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Gramonte Surname History




Early Origins of the Gramonte family


The surname Gramonte was first found in at Cramond, a village and parish on the outskirts of suburban Edinburgh. "This place derived its name, originally Caer Amon, from the erection of a fortress on the river Amon or Almond at its influx into the Frith of Forth. [1]CITATION[CLOSE]
Lewis, Samuel, A Topographical Dictionary of Scotland. Institute of Historical Research, 1848, Print.

Cramond Roman Fort is a Roman-Era archaeological site at Cramond here "coins and other relics of antiquity, it is supposed to have been a Roman station, and the port through which that people obtained supplies of grain for their army." [1]CITATION[CLOSE]
Lewis, Samuel, A Topographical Dictionary of Scotland. Institute of Historical Research, 1848, Print.


Early History of the Gramonte family


This web page shows only a small excerpt of our Gramonte research.
Another 101 words (7 lines of text) covering the years 1296 and 1505 are included under the topic Early Gramonte History in all our PDF Extended History products and printed products wherever possible.

Gramonte Spelling Variations


Spelling and translation were hardly exact sciences in Medieval Scotland. Sound, rather than any set of rules, was the basis for spellings, so one name was often spelled different ways even within a single document. Spelling variations are thus an extremely common occurrence in Medieval Scottish names. Gramonte has been spelled Cramond, Crammond, Crawmont, Crawmond, Cramund, Gramond and many more.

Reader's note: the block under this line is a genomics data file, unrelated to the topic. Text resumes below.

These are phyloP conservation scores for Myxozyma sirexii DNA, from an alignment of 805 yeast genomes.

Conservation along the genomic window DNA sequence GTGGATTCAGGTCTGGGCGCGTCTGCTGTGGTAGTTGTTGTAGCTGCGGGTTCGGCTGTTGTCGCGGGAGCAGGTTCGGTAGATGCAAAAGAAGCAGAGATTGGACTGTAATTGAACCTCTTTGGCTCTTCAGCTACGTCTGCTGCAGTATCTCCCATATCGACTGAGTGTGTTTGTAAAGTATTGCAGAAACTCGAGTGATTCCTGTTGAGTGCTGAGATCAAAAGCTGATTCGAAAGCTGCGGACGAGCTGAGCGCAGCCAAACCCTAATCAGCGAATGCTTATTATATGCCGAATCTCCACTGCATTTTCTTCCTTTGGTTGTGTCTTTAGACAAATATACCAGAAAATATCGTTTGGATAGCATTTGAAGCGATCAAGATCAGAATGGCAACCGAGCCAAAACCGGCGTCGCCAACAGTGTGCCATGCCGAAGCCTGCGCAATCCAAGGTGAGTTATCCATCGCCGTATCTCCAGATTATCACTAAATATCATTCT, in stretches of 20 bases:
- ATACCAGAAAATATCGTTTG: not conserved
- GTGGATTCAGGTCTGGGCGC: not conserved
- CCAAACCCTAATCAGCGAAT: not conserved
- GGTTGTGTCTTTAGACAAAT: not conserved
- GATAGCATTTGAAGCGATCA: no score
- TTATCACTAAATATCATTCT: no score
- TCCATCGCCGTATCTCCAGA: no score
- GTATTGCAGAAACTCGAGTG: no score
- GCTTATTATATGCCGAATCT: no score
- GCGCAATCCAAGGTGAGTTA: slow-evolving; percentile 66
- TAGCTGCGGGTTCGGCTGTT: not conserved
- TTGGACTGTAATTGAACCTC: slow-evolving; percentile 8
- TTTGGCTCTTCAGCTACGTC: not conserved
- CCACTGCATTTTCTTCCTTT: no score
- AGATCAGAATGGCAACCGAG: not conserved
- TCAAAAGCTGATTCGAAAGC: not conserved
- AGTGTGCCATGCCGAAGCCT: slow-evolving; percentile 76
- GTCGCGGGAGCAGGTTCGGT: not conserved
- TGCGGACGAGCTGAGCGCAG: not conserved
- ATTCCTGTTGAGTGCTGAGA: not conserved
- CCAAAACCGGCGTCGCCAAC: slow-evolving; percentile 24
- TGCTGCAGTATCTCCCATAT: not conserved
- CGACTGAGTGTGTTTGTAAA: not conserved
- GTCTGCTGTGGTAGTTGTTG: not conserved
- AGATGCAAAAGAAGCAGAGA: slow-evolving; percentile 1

Early Notables of the Gramonte family (pre 1700)


More information is included under the topic Early Gramonte Notables in all our PDF Extended History products and printed products wherever possible.

Migration of the Gramonte family to the New World and Oceana


Such hard times forced many to leave their homeland in search of opportunity across the Atlantic. Many of these families settled along the east coast of North America in communities that would become the backbones of the young nations of the United States and Canada. The ancestors of many of these families have rediscovered their roots in the 20th century through the establishment of Clan societies and other patriotic Scottish organizations. Among them: William Crammond who arrived in Philadelphia in 1858; James Cramond settled in Philadelphia in 1795.

See Also



Citations


  1. ^ Lewis, Samuel, A Topographical Dictionary of Scotland. Institute of Historical Research, 1848, Print.


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